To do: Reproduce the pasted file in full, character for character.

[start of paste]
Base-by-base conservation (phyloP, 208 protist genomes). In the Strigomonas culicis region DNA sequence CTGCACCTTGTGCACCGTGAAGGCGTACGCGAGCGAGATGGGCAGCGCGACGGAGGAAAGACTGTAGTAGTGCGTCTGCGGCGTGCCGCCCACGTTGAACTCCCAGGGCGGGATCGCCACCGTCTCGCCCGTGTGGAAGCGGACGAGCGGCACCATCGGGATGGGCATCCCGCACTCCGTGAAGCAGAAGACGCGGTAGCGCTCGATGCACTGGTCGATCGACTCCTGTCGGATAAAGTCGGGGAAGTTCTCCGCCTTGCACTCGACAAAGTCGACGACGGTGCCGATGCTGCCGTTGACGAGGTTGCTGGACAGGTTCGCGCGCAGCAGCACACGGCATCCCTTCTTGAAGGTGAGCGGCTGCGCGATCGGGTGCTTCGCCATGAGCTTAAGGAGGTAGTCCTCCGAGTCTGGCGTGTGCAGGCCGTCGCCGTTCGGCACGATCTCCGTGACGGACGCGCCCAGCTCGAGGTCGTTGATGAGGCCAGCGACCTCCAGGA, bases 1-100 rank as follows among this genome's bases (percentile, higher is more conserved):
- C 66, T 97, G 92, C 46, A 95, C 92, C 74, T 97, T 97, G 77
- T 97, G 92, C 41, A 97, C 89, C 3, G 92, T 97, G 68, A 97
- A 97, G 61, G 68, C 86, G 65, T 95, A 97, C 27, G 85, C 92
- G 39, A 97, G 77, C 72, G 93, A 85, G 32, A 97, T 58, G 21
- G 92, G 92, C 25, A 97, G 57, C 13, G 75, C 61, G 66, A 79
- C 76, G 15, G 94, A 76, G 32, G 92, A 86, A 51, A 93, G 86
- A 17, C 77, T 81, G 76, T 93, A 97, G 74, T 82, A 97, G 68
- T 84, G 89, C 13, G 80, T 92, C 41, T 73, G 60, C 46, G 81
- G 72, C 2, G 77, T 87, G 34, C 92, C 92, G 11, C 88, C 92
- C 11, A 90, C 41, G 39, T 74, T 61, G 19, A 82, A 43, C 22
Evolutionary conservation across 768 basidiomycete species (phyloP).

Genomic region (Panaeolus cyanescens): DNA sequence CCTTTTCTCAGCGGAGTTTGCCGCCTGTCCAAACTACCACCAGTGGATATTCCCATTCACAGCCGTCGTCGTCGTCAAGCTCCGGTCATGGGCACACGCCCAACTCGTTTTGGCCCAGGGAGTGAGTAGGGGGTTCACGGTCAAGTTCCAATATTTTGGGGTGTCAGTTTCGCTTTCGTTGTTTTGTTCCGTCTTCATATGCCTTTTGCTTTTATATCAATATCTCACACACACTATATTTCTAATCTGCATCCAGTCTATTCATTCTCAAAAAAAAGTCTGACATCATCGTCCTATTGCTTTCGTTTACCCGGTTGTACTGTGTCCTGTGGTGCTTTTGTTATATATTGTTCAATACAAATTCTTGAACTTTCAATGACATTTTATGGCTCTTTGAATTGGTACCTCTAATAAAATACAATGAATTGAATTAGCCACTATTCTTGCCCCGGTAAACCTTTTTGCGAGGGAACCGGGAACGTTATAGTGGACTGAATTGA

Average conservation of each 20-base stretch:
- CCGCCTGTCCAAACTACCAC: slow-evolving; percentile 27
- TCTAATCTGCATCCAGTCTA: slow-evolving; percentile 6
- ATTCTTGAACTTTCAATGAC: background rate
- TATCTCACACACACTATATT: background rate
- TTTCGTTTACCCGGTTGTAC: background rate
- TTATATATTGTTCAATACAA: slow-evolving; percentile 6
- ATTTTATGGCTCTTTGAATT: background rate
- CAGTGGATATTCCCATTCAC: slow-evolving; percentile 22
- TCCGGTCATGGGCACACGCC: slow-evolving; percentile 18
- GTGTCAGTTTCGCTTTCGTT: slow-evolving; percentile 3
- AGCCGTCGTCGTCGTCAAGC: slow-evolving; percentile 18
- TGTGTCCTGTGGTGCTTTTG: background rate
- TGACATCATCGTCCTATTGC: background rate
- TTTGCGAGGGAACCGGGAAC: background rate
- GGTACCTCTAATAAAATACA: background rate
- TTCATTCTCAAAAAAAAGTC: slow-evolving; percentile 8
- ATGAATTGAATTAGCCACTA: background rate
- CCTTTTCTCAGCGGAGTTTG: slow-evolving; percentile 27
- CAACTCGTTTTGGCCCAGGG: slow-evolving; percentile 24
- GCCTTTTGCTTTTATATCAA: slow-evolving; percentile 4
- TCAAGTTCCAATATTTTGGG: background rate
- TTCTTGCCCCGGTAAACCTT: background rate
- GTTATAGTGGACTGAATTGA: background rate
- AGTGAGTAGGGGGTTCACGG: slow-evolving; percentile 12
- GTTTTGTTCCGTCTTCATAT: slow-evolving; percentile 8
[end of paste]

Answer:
Base-by-base conservation (phyloP, 208 protist genomes). In the Strigomonas culicis region DNA sequence CTGCACCTTGTGCACCGTGAAGGCGTACGCGAGCGAGATGGGCAGCGCGACGGAGGAAAGACTGTAGTAGTGCGTCTGCGGCGTGCCGCCCACGTTGAACTCCCAGGGCGGGATCGCCACCGTCTCGCCCGTGTGGAAGCGGACGAGCGGCACCATCGGGATGGGCATCCCGCACTCCGTGAAGCAGAAGACGCGGTAGCGCTCGATGCACTGGTCGATCGACTCCTGTCGGATAAAGTCGGGGAAGTTCTCCGCCTTGCACTCGACAAAGTCGACGACGGTGCCGATGCTGCCGTTGACGAGGTTGCTGGACAGGTTCGCGCGCAGCAGCACACGGCATCCCTTCTTGAAGGTGAGCGGCTGCGCGATCGGGTGCTTCGCCATGAGCTTAAGGAGGTAGTCCTCCGAGTCTGGCGTGTGCAGGCCGTCGCCGTTCGGCACGATCTCCGTGACGGACGCGCCCAGCTCGAGGTCGTTGATGAGGCCAGCGACCTCCAGGA, bases 1-100 rank as follows among this genome's bases (percentile, higher is more conserved):
- C 66, T 97, G 92, C 46, A 95, C 92, C 74, T 97, T 97, G 77
- T 97, G 92, C 41, A 97, C 89, C 3, G 92, T 97, G 68, A 97
- A 97, G 61, G 68, C 86, G 65, T 95, A 97, C 27, G 85, C 92
- G 39, A 97, G 77, C 72, G 93, A 85, G 32, A 97, T 58, G 21
- G 92, G 92, C 25, A 97, G 57, C 13, G 75, C 61, G 66, A 79
- C 76, G 15, G 94, A 76, G 32, G 92, A 86, A 51, A 93, G 86
- A 17, C 77, T 81, G 76, T 93, A 97, G 74, T 82, A 97, G 68
- T 84, G 89, C 13, G 80, T 92, C 41, T 73, G 60, C 46, G 81
- G 72, C 2, G 77, T 87, G 34, C 92, C 92, G 11, C 88, C 92
- C 11, A 90, C 41, G 39, T 74, T 61, G 19, A 82, A 43, C 22
Evolutionary conservation across 768 basidiomycete species (phyloP).

Genomic region (Panaeolus cyanescens): DNA sequence CCTTTTCTCAGCGGAGTTTGCCGCCTGTCCAAACTACCACCAGTGGATATTCCCATTCACAGCCGTCGTCGTCGTCAAGCTCCGGTCATGGGCACACGCCCAACTCGTTTTGGCCCAGGGAGTGAGTAGGGGGTTCACGGTCAAGTTCCAATATTTTGGGGTGTCAGTTTCGCTTTCGTTGTTTTGTTCCGTCTTCATATGCCTTTTGCTTTTATATCAATATCTCACACACACTATATTTCTAATCTGCATCCAGTCTATTCATTCTCAAAAAAAAGTCTGACATCATCGTCCTATTGCTTTCGTTTACCCGGTTGTACTGTGTCCTGTGGTGCTTTTGTTATATATTGTTCAATACAAATTCTTGAACTTTCAATGACATTTTATGGCTCTTTGAATTGGTACCTCTAATAAAATACAATGAATTGAATTAGCCACTATTCTTGCCCCGGTAAACCTTTTTGCGAGGGAACCGGGAACGTTATAGTGGACTGAATTGA

Average conservation of each 20-base stretch:
- CCGCCTGTCCAAACTACCAC: slow-evolving; percentile 27
- TCTAATCTGCATCCAGTCTA: slow-evolving; percentile 6
- ATTCTTGAACTTTCAATGAC: background rate
- TATCTCACACACACTATATT: background rate
- TTTCGTTTACCCGGTTGTAC: background rate
- TTATATATTGTTCAATACAA: slow-evolving; percentile 6
- ATTTTATGGCTCTTTGAATT: background rate
- CAGTGGATATTCCCATTCAC: slow-evolving; percentile 22
- TCCGGTCATGGGCACACGCC: slow-evolving; percentile 18
- GTGTCAGTTTCGCTTTCGTT: slow-evolving; percentile 3
- AGCCGTCGTCGTCGTCAAGC: slow-evolving; percentile 18
- TGTGTCCTGTGGTGCTTTTG: background rate
- TGACATCATCGTCCTATTGC: background rate
- TTTGCGAGGGAACCGGGAAC: background rate
- GGTACCTCTAATAAAATACA: background rate
- TTCATTCTCAAAAAAAAGTC: slow-evolving; percentile 8
- ATGAATTGAATTAGCCACTA: background rate
- CCTTTTCTCAGCGGAGTTTG: slow-evolving; percentile 27
- CAACTCGTTTTGGCCCAGGG: slow-evolving; percentile 24
- GCCTTTTGCTTTTATATCAA: slow-evolving; percentile 4
- TCAAGTTCCAATATTTTGGG: background rate
- TTCTTGCCCCGGTAAACCTT: background rate
- GTTATAGTGGACTGAATTGA: background rate
- AGTGAGTAGGGGGTTCACGG: slow-evolving; percentile 12
- GTTTTGTTCCGTCTTCATAT: slow-evolving; percentile 8